Harmonic convergence between male and female A. gambiae most likely occurs at very close range in or near the mating swarm. Swarm segregation based on molecular form has been found to be complete [14] or mixed [15] depending on geographic location. The use of harmonic convergence might be more useful in a mixed swarm but further studies are needed to determine if harmonic convergence and wing size differ in areas where segregated molecular form mating swarms occurs. Overall, harmonic convergence may convey sufficient information about local adaptation of a potential mate regardless of its molecular form that it may also have a role in segregated mate swarms.

Future studies

The samples analyzed in this study represent a relatively small geographic portion of the sympatric distribution of A. gambiae s.s. M and S forms in West Africa. Just as the levels of hybridization vary across the distribution [4], [6], [24], [36], [37], the pattern of wing size differentiation may differ which could be determined with a more widespread sampling distribution. In this same regard, the patterns of wing size and shape differentiation may similarly vary. Thus future studies that take advantage of a geometrics-morphometrics approach to wing shape as well as wing size [38] may provide a more detailed examination of patterns of wing differentiation. In addition, analysis of other structures directly related to mating (e.g. male genitalia) combined with homologous genes related to mating behavior from Drosophila spp., as has been done in sand flies [39], [40], may provide us with candidate genes under selection and thus potential targets for study and better understanding of reproductive isolation mechanisms and speciation with gene flow.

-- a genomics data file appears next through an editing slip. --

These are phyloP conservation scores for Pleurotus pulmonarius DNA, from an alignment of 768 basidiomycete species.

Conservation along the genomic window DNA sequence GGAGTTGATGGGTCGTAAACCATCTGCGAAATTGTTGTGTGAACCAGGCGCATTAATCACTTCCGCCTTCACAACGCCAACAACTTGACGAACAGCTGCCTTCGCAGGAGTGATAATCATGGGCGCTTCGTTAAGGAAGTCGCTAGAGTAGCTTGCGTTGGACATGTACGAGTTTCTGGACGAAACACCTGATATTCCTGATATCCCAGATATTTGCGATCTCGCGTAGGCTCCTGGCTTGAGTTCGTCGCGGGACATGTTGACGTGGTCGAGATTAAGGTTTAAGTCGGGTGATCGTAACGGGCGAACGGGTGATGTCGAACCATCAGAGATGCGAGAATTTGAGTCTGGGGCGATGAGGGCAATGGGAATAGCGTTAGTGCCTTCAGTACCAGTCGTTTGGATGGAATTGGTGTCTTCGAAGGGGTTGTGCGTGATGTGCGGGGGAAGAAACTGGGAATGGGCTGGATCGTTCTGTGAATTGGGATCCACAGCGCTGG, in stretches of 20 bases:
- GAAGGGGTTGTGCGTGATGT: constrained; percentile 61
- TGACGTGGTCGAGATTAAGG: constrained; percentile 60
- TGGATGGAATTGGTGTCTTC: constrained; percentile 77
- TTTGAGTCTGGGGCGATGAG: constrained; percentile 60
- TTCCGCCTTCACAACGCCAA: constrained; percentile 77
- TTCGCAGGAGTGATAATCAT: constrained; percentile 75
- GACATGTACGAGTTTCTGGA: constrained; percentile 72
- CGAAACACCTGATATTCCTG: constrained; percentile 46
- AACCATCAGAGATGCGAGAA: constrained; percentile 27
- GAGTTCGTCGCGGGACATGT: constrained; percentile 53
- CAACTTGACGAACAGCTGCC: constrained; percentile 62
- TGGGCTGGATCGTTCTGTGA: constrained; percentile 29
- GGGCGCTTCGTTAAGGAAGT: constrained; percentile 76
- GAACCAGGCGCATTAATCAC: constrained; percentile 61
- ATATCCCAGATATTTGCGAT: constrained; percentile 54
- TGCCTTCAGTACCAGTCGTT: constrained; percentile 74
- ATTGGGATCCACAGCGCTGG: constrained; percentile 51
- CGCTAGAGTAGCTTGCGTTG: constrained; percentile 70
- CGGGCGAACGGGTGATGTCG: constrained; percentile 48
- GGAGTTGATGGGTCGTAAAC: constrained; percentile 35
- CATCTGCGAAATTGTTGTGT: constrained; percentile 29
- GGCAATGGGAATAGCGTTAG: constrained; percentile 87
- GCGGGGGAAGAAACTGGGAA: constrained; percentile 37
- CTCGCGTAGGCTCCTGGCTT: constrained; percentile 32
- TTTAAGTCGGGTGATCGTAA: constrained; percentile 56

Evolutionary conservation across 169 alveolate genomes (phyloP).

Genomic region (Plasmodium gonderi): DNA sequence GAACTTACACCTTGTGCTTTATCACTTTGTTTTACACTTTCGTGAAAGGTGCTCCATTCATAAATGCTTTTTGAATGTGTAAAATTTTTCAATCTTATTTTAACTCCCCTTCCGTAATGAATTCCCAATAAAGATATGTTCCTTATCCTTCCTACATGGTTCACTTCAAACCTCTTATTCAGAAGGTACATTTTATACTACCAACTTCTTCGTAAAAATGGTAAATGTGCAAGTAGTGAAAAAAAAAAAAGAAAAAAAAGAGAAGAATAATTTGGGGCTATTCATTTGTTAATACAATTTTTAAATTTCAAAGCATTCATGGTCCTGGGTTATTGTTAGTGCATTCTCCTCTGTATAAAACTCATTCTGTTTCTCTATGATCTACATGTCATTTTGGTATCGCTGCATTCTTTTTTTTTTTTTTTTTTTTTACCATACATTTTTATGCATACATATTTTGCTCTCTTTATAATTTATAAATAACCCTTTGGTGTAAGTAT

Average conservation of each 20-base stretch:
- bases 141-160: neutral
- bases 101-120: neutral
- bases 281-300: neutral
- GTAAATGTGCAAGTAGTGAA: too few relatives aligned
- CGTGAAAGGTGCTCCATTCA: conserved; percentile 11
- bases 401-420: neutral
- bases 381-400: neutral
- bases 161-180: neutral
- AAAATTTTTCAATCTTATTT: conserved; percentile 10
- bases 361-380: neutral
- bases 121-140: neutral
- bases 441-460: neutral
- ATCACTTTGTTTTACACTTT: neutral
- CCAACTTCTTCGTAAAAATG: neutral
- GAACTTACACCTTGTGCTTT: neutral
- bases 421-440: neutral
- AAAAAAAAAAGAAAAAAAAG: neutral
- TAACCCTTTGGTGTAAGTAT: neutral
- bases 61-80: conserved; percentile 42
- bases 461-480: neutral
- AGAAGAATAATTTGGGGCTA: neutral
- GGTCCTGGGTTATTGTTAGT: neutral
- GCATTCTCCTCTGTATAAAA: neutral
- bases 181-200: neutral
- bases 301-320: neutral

Overall, the data presented here support the hypothesis that pre-mating reproductive isolation mechanisms mediated by wing beat frequency, as measured by wing size, allow for assortative mating between the M and S molecular forms of A. gambiae. Furthermore, the data suggest that wing morphology may support genetic investigations and patterns of hybridization observed in the field. The wings of A. gambiae may bridge the gap between molecular, ecological and organismal studies of this medically important species.

Materials and Methods